Photos From Typhoon-Ravaged Philippine Islands

Photos From Typhoon-Ravaged Philippine Islands

Super Typhoon Haiyan, one of the most powerful storms ever recorded, battered the Philippines on Friday (Nov. 8), killing at least 10,000 throughout the central part of the country… and leaving a rash of destruction behind.

These are some of the photos shared by major media. Bodies are laying uncollected and uncounted in the streets and survivors are pleading for food, water and medicine. See more over at

And, if you’d like to help, listed several organizations who are accepting donations below:

The World Food Program is working to bring food to refugees around the world and people facing hardship due to natural disasters. The organization is mobilizing quickly to reach those in need in the Philippines, according to its website, and donations will help provide emergency food assistance to families and children in the area devastated by a typhoon.

The Philippine Red Cross (PRC) has deployed assessment, rescue and relief teams to evaluate the damage from the typhoon and to support rescue efforts.

The American Red Cross, which responds to about 70,000 natural and man-made disaster each year, is accepting donations to help people affected by the Pacific typhoon, according to its website. Donations can be made in honor of or in memory of an individual.

AmeriCares is a non-profit emergency response and global health organization.  In a statement on its website, AmeriCares says it delivers medical and humanitarian aid to people in need worldwide in times of epic disaster or daily struggle.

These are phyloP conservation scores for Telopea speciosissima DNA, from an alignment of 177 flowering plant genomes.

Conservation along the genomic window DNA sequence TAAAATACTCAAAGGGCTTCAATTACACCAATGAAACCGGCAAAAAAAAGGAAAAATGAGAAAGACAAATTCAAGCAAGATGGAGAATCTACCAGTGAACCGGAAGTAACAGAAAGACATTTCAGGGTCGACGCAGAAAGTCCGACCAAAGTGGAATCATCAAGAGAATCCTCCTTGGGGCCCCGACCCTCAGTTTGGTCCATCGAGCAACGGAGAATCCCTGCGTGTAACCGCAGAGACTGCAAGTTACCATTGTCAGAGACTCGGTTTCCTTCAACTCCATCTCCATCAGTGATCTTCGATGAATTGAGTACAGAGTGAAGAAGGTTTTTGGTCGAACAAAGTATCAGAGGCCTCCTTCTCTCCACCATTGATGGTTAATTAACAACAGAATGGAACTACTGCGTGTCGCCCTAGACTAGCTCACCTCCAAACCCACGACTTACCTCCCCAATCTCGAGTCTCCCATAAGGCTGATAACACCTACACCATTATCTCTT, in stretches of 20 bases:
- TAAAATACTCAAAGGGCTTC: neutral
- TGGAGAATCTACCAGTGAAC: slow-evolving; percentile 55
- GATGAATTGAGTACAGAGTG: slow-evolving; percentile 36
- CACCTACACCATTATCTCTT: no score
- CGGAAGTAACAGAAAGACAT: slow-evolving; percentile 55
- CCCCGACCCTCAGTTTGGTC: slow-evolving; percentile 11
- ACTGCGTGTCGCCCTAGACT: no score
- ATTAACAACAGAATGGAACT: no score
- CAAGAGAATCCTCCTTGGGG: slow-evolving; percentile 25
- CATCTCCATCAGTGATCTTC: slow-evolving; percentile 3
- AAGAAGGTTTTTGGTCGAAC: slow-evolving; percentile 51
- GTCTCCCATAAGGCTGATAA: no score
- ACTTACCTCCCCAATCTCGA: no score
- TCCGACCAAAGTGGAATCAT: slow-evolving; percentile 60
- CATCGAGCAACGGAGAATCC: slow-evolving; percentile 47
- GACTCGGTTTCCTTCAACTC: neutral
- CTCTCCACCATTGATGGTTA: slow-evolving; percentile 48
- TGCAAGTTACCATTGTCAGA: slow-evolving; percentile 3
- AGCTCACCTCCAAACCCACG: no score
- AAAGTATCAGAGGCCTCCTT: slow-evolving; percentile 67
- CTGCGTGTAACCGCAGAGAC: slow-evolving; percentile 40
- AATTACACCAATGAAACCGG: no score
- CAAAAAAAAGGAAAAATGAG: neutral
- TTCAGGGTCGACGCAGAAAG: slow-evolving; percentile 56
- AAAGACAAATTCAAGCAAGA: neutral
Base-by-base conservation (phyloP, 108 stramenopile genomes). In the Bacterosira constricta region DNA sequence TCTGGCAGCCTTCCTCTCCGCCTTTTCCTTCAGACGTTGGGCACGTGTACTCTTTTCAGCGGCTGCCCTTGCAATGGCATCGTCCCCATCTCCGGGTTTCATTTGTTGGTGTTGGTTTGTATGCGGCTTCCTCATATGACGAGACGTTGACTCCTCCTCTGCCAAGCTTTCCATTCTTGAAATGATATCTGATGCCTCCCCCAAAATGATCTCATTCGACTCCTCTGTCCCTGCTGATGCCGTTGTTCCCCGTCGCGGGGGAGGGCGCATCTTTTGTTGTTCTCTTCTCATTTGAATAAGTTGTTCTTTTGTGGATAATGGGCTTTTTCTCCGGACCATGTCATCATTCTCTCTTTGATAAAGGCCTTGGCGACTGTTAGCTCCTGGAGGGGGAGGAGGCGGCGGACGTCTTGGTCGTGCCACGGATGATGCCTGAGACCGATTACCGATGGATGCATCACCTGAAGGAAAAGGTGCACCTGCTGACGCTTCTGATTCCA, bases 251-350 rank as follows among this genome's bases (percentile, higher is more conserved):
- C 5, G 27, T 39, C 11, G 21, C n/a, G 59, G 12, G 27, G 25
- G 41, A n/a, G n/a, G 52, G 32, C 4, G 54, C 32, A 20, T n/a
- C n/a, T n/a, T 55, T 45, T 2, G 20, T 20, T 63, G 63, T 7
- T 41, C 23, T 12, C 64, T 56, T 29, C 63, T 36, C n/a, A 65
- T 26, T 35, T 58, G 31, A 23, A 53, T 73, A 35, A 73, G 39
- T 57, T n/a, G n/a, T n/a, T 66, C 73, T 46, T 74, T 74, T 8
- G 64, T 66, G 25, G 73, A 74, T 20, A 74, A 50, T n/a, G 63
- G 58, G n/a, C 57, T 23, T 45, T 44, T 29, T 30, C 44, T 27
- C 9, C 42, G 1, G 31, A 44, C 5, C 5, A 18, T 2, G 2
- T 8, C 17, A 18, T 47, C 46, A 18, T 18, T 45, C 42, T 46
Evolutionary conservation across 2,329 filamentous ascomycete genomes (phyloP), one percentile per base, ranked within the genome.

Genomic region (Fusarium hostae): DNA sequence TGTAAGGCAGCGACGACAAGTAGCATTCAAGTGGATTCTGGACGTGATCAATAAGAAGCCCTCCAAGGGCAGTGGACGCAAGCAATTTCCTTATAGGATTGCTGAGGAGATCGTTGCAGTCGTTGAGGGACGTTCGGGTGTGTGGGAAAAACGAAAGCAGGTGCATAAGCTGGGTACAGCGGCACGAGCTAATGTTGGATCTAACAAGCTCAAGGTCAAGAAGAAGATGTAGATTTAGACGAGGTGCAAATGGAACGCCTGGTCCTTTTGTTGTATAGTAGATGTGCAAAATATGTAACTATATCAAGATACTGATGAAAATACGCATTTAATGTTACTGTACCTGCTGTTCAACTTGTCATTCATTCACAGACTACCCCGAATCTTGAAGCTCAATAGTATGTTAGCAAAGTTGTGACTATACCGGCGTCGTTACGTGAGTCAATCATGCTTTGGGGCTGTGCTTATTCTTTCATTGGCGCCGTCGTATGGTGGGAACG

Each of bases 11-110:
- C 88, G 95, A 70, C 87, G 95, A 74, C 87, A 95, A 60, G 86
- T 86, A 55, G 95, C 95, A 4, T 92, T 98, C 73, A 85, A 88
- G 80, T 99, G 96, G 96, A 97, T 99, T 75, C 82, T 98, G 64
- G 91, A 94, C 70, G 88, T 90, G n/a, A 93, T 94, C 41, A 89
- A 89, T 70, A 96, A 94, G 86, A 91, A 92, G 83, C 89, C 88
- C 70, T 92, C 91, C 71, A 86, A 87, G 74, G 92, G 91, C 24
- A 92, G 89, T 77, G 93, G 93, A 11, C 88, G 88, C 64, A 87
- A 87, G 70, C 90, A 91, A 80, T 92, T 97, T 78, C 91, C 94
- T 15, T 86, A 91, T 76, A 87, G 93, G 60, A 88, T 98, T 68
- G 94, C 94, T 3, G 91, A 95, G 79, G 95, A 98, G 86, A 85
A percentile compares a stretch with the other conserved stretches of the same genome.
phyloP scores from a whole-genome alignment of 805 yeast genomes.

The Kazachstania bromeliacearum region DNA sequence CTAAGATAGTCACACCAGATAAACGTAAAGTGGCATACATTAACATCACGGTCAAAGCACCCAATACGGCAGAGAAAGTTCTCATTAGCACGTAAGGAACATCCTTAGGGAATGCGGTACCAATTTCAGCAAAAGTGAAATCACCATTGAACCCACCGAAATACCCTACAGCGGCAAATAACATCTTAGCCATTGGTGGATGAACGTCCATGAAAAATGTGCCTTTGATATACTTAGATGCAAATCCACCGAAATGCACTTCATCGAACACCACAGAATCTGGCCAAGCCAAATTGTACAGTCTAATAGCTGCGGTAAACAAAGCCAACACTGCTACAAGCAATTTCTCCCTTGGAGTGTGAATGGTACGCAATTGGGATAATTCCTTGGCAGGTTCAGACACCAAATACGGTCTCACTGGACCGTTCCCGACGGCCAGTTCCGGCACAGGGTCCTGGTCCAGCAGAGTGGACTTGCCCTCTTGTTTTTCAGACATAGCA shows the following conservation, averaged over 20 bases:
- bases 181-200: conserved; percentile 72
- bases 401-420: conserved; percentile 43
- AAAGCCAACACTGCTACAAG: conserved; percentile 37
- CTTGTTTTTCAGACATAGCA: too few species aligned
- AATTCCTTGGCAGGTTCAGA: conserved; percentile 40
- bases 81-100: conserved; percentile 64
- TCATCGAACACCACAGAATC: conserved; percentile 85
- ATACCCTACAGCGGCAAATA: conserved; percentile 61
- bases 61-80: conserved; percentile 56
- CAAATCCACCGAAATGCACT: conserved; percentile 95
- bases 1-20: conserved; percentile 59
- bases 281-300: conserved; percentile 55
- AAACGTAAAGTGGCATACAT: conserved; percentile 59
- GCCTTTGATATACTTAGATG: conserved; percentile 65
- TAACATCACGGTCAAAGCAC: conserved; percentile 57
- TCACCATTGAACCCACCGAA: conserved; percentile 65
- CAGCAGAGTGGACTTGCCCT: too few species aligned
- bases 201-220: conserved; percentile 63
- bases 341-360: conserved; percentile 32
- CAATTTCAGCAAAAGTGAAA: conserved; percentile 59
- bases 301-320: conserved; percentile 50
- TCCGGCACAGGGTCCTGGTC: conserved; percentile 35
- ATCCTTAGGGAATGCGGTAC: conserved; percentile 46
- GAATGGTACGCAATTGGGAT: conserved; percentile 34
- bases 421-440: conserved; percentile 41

The Salvation Army is accepting donations specifically for Typhoon Haiyan.  According to a Salvation Army statement, cash donations allow disaster responders to immediately meet the specific needs of disaster survivors without incurring many of the costs associated with sorting, packing, transporting and distributing donated goods.  The relief services are funded entirely by donors and the Salvation Army says it uses 100 percent of all disaster donations to support disaster relief operations.

Mercy Corps is deploying emergency responders to the Philippines and will be working with partners on the ground to meet the urgent humanitarian needs of survivors, the organization says on its website.  Mercy Corps says donations will help survivors meet their basic needs and begin rebuilding after the typhoon.

The International Rescue Committee (IRC) has dispatched an emergency team to the Philippines to respond to basic safe water, hygiene and sanitation needs. The IRC plans to expand its response as determined by needs on the ground.

The American Jewish Joint Distribution Committee has begun collecting funds for relief efforts and consulting with local authorities, the Filipino Jewish community, and global partners to assess the unfolding situation on the ground and ensure survivors’ immediate needs are addressed.

JDC has provided immediate relief and long-term assistance to victims of natural and manmade disasters around the globe, including Haiti, Japan, and South Asia after the Indian Ocean Tsunami, and continues to operate programs designed to rebuild infrastructure and community life in disaster-stricken regions.

Samaritan’s Purse has deployed disaster response specialists, including water and nutrition experts, to the Philippines, according to its website. Their team is working with local Christians to coordinate relief efforts on the hard-hit islands of Leyte and Samar.

Emergency teams from Doctors Without Borders (MSF) have been in Cebu city (second largest city in Philippines) since Saturday,  Nov. 9. MSF will strengthen its team with an additional 50 people  including medical personnel, logisticians and psychologists arriving in the next few days. Currently based in Cebu, teams– including two doctors and an orthopedic specialist– will also go to Tacloban and islands west of Cebu.

The MSF teams will organize drug supply, medical equipment and material to purify water,  as well as essential items for distribution such as plastic sheeting, cooking items and hygiene kits. They will also monitor possible outbreaks of infectious diseases.

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